By KAREN SHADE, 4/15/2006
'Cyclops' is an amusing romp through Greek myth
Low-tech meets Greek drama with magically mythic results in Midwestern Theater Troupe's "The Cyclops," a shadow puppet feature playing at the Nightingale Theater.
The characters and stage might be cut from cardboard, but when the house lights go out, you get an astonishing picture of Silenus, a satyr, walking (yes, really walking) out of a cave to introduce us to this strange world.
Silenus is the dainty-hooved father of a group of satyrs (half-goat creatures serving the god of wine, Dionysus) trapped on an island inhabited by the dangerous Cyclops. The satyrs serve the one-eyed giant Polyphemus, tending his sheep by day and trapped in his cave at night.
When a certain Greek named Odysseus and his soldiers sail to the island, the wine-starved satyrs see a means to escape back to a life of leisurely debauchery. What unfolds is familiar to anyone who knows Homer's "The Odyssey," but Euripides deviates enough to turn the gory episode into a playful, naughty adventure with a satiric jab at tragedy.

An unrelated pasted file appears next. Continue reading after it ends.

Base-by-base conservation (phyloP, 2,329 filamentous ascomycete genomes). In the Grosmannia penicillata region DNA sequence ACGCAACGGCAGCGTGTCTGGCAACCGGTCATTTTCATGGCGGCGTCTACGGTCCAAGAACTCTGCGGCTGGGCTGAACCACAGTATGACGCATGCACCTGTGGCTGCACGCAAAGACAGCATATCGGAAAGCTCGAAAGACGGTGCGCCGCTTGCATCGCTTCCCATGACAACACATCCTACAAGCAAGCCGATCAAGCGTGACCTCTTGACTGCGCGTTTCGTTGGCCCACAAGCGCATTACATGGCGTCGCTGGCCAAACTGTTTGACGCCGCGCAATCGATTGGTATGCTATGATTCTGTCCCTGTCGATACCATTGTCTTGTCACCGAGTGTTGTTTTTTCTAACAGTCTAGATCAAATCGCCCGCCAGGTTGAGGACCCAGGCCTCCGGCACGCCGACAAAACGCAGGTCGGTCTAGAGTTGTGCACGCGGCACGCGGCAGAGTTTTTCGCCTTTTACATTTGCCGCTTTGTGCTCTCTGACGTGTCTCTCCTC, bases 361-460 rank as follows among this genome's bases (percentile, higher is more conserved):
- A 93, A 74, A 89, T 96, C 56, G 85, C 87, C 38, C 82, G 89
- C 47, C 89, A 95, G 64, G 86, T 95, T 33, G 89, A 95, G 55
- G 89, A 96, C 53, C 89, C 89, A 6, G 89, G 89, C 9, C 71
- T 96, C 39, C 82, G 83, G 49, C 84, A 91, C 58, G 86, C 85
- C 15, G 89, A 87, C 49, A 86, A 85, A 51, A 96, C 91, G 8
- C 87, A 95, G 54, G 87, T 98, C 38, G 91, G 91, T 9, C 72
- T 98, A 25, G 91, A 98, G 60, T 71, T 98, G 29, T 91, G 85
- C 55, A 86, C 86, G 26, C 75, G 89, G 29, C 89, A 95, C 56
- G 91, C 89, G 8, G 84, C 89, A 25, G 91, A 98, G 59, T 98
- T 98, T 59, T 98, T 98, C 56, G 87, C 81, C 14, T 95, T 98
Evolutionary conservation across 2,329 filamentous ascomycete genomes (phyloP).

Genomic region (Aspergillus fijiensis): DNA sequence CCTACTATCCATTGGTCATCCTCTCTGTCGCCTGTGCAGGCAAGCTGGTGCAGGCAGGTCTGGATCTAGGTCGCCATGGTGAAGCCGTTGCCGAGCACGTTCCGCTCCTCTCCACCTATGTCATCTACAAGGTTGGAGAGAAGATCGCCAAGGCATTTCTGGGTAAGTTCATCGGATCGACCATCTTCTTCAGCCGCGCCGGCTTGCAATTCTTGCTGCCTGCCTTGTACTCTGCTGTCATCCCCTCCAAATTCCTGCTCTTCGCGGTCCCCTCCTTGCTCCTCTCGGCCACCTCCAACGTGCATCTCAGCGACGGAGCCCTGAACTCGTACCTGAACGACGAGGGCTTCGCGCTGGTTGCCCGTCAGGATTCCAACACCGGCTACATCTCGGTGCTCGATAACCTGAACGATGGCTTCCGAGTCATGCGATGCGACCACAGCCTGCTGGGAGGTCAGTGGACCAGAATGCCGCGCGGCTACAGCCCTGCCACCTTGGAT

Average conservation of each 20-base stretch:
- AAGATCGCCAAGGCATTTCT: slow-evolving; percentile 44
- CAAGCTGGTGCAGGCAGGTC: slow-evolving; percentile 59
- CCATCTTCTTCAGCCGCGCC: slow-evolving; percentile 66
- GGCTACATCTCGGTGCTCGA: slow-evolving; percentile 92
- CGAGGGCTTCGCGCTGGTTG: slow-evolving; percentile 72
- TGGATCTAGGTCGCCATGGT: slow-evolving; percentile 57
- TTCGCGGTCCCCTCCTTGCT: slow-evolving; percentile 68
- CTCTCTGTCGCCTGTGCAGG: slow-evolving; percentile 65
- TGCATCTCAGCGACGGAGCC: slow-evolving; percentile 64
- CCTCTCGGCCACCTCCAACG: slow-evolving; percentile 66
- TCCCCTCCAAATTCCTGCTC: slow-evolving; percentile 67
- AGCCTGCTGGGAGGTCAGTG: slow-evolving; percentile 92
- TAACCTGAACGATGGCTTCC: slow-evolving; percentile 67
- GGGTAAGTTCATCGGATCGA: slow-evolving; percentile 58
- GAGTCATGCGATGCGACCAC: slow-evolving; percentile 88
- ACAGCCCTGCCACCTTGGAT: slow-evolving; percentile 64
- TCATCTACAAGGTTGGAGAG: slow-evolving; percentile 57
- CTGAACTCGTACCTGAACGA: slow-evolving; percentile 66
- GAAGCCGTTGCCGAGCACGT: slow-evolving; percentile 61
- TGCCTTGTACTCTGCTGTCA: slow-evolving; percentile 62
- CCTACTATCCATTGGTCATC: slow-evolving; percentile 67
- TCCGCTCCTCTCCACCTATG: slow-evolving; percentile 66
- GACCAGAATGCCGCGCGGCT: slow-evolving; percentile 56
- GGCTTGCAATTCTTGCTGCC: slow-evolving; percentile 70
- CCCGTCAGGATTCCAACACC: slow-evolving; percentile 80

John Cruncleton's animated puppets are visually remarkable. Satyrs dance with lyres and flutes and even the sheep seem to frolic. Most of the puppeteers provide some nice, full-bodied vocals recalling the acoustical at tributes of Greek theater.
With its bawdy humor, "The Cyclops" should be more low-brow than it actually seems, but you cannot ignore the reverence for centuries of artistic tradition floating about the Nightingale.
Music places you in an ancient time, and the satyrs' chants are set to live string and percussion music, evoking a sense of both culture and myth.
Amy Wilson also keeps a degree of old-world translation in her own, but dots it with enough modern colloquialisms to keep it fun.
"The Cyclops" certainly is not a field outing for your high school English class, but for the mature audience, it's a 45-minute adventure-romp that oddly amuses.
The Nightingale Theater is located at 1416 E. Fourth St.
"The Cyclops" continues at 7 and 8 p.m. Saturday, 8 p.m. Friday, and 7 and 8 p.m. April 22. An after-show discussion with Cruncleton and Wilson is scheduled for Friday. For reservations, call 583-8487 [As of February 2007, 633-8666].